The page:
structure is 1291.95 kN which is concentrated at the base of the roof trusses.
Moment of inertia of columns 8.6992 × 10^{7}
mm^{4}. The height of the building may be assumed as 4.2672 m and the
damping is 5% of critical damping. Consider Northridge earthquake.
(a) Determine
the natural period for the NS and EW directions.
(b) Conduct a
time history analysis of the structure in both directions. Use the NS component
of the 17 January, 1994 Northridge earthquake shown in Fig. 17.1a as input.
Solution
(a) Natural
period. Mass of the structure
(b) Time history response.
The parameters in the time history response are relative displacement, u(t),
relative velocity is u˙(t ), absolute total acceleration
is u˙˙_{t} (t ). Also of interest of base
shear V(t), the bending moment in columns M(t) and
axial force in the steel rods T(t).
The equation of moment in NS direction
Equation
of moment in EW direction
u˙˙ + 2 × 0.05 × 20 u˙ + 20 ^{2} u = −u˙˙_{g} (t )
i.e. u˙˙ + 2 u˙
+ 400 u = −u˙˙_{g} (t
)
The value can be obtained for the
Northridge earthquake by integrating above two expressions.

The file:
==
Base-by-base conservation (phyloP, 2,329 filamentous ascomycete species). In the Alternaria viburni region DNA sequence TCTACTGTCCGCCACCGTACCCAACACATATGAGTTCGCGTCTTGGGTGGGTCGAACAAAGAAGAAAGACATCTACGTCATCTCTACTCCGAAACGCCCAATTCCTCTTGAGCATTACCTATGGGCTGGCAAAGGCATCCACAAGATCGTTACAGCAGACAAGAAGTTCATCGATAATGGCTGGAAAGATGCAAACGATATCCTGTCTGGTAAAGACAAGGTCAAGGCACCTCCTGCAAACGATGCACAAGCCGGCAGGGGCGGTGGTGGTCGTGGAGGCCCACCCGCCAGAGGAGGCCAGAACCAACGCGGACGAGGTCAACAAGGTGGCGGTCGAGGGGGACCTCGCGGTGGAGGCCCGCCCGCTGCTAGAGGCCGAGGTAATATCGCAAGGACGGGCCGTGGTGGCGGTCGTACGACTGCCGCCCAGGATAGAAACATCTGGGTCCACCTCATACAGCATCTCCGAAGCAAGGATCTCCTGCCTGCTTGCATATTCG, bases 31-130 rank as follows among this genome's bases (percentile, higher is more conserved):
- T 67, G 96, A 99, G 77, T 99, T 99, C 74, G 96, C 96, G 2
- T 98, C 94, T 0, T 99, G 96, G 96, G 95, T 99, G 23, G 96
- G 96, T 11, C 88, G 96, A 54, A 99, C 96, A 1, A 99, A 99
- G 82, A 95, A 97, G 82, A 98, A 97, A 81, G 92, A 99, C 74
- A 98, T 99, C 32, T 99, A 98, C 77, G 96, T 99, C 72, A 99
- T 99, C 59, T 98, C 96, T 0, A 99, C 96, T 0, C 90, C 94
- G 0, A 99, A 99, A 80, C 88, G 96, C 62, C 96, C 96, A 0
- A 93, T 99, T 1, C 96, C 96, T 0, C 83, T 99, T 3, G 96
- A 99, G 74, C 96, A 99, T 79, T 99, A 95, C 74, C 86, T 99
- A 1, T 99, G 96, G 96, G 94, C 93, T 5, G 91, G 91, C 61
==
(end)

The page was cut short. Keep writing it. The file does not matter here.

As an example. The response displacement, velocity and total
acceleration are shown in Fig. 17.4 and Table 17.1 gives maximum response in NS
direction.
Example 17.2
Construct response spectra for
the NS component of E1 Centro earthquake (see Fig. 17.5a). Consider damping
factors 0, 0.02, 0.05, 0.1 and 0.2.
Solution
The spectral displacement S_{d}, spectral
velocity S_{v} and spectral acceleration S_{a} are
determined from Eq. 17.9a, b and c respectively. The responses are evaluated
numerically by direct integration of the equation
for ρ = 0.02, 0.05 and 0.1 from which
maximum responses are determined. The response spectral S_{d}, S_{v}
and S_{a} are presented in Fig. 17.5b, c and d due to the El
Centro earthquake (NS) shown in Fig. 17.5a.
Let us define pseudo-spectral velocity and pseudo spectral
acceleration as S_{pv}, S_{pa} as S_{pa}
= ω _{n}^{2} S_{d}
=
ω_{n} S_{v}; S_{pv}
= ω_{n} S_{d}. Usually
the parameters S_{pv} and S_{pa} have certain
characteristics that are of practical interest. The pseudo-spectral velocity S_{pv}
is close to spectral velocity S_{v} for short period structure.
The comparison between S_{pv} and S_{v} for the
NS component of the El Centro earthquake for ς = 0.05 is illustrated in Fig. 17.6. For zero damping, the
pseudo-spectral acceleration S_{pa} is identical to spectral
acceleration. However, for damping other than zero, the two are slightly
different. Nevertheless for damping levels encountered in most engineering
applications, the two can be considered practically equal.
Hence the spectral relationship significantly expedites the
construction of earthquake response spectra. Evaluation of spectra displacement
s_{d} after numerical integration to obtain time history
response, the corresponding pseudo spectral velocity S_{pv} and